What does a solitary glove, a strand of hair, an ill-placed streak of blood or carefully powdered fingerprint whorl have in common? While seemingly random, all of these items play a critical role in the work of forensic scientists. Not just a figment of prime-time television drama's imagination, this field... is important in a society where cold cases continue to baffle investigators.
The word forensic comes from the Latin forensis, meaning "of or before the forum." Since the Roman times of forced confessions and shaky legal procedures, forensic science has come a long way. Today's forensic professionals are often trained to be very shrewd, tech-savvy, and have an awareness of how patterns interlink to offer clues. Because of the field's unpredictable schedules, one convenient way to upgrade your subject knowledge — without necessarily committing to the time-intensive requirements of a bachelor- or master- level degree, is to consider earning an online forensic science certificate or enroll in a training program.
The famous saying "the only certain thing is death and taxes" holds dual truth in forensic sciences. Because death is often a prominent topic of many forensics cases, some programs focus on forensic pathology. For students with a stomach for the morbid, this program explores topics like medi-colegal investigation, the role of medical examiners, autopsies, injury patterns, post-mortem decompositional changes, and more. As for taxes, there is an abundance of forensic accounting programs. Because of white-collar crimes such as tax evasion and accounting fraud, concentrations like auditing, forensic accountancy, government-nonprofit accountancy, managerial accountancy, public accountancy and tax accountancy could be available to students who wish to upgrade their knowledge for a current or future career in forensic accountancy.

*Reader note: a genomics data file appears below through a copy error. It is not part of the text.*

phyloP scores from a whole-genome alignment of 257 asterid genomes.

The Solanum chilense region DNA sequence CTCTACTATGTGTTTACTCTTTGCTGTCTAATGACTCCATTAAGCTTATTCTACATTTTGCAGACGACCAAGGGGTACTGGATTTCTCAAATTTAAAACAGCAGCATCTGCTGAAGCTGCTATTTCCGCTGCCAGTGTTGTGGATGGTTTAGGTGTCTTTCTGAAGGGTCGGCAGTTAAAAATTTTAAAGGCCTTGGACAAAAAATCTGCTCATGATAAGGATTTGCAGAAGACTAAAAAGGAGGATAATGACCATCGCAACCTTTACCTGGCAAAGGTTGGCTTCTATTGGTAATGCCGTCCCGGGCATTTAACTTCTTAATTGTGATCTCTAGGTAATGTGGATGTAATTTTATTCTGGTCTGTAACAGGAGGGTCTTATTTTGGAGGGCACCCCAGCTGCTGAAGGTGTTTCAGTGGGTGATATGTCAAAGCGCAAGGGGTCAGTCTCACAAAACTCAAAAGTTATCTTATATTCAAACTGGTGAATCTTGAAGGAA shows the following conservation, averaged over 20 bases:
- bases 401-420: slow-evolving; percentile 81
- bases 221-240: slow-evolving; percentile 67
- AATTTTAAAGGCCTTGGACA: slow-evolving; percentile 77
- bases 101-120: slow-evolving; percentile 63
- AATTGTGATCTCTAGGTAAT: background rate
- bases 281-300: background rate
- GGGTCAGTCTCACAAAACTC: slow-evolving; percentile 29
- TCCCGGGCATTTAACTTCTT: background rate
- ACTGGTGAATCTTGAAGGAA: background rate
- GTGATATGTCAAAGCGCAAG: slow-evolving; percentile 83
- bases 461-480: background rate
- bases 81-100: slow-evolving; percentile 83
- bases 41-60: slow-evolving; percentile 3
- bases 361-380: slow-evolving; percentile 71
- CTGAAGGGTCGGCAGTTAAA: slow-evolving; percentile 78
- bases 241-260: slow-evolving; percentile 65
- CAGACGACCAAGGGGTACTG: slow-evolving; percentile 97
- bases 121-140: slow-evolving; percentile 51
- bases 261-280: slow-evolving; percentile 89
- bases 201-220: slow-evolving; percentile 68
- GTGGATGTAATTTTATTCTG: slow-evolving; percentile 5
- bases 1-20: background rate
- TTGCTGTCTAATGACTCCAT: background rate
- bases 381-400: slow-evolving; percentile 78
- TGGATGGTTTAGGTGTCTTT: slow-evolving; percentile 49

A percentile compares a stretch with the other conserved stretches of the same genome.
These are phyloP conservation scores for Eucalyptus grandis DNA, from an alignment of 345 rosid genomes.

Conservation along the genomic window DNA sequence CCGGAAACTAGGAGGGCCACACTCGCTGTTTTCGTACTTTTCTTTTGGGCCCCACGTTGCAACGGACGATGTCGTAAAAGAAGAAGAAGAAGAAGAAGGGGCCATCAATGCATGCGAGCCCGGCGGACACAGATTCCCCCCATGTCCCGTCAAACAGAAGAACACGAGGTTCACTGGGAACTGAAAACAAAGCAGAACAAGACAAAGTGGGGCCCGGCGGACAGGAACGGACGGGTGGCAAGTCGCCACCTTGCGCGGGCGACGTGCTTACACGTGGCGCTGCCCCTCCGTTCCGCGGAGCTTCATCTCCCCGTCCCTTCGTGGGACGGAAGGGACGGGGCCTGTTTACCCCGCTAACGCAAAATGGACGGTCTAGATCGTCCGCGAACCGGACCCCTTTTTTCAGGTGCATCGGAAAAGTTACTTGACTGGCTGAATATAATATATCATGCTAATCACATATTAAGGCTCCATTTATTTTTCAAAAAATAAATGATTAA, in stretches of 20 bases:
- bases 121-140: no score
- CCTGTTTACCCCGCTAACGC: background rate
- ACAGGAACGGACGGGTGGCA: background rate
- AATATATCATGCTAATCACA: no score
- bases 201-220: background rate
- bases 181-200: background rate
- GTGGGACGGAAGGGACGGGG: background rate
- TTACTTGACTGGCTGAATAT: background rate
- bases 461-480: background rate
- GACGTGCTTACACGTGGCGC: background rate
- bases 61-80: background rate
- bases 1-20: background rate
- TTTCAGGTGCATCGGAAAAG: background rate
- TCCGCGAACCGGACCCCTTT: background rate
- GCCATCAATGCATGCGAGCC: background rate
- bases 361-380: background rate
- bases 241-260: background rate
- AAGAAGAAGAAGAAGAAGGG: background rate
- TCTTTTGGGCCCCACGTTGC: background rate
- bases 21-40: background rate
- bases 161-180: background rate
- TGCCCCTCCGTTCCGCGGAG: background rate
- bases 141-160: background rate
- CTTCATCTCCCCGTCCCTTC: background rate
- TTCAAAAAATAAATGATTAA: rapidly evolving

Learn the ins-and-outs of the accounting industry, including tax preparation, payroll departments, new tax laws, financial statements, balance sheets, asset management, inventory analysis, accounting software, and cost-volume-profit analysis. Topics include how to detect, recognize, and prevent specific types of fraud committed against organizations and individuals. Combine your accounting and finance techniques with law and investigative techniques to judge whether or not an activity is illegal. Graduates may work with law enforcement or lawyers, serving as an expert witness during trials.
Also, the Forensic Criminology graduate certificate is designed for full time graduate students as well as professionals seeking only this concentration. It draws students from all fields — including nursing, public health, law and paralegal studies, psychology, and social work. Coursework may explore topics such as the populations being served by state and federal court systems, state and federal correctional systems, law enforcement agencies, mental health facilities, and juvenile facilities.
The objective of this program is to teach the skills needed to conduct a high-tech investigation, from acquiring digital evidence to reporting their findings. more >
The Penn Foster Holistic Nutrition Certificate Program will help you understand the power and impact of natural foods and how the complex array of nutrients affect physical and emotional well-being. more >
The University of Massachusetts Lowell is pleased to announce that its graduate-level Certificate Program in Forensic Criminology is now available entirely online. more >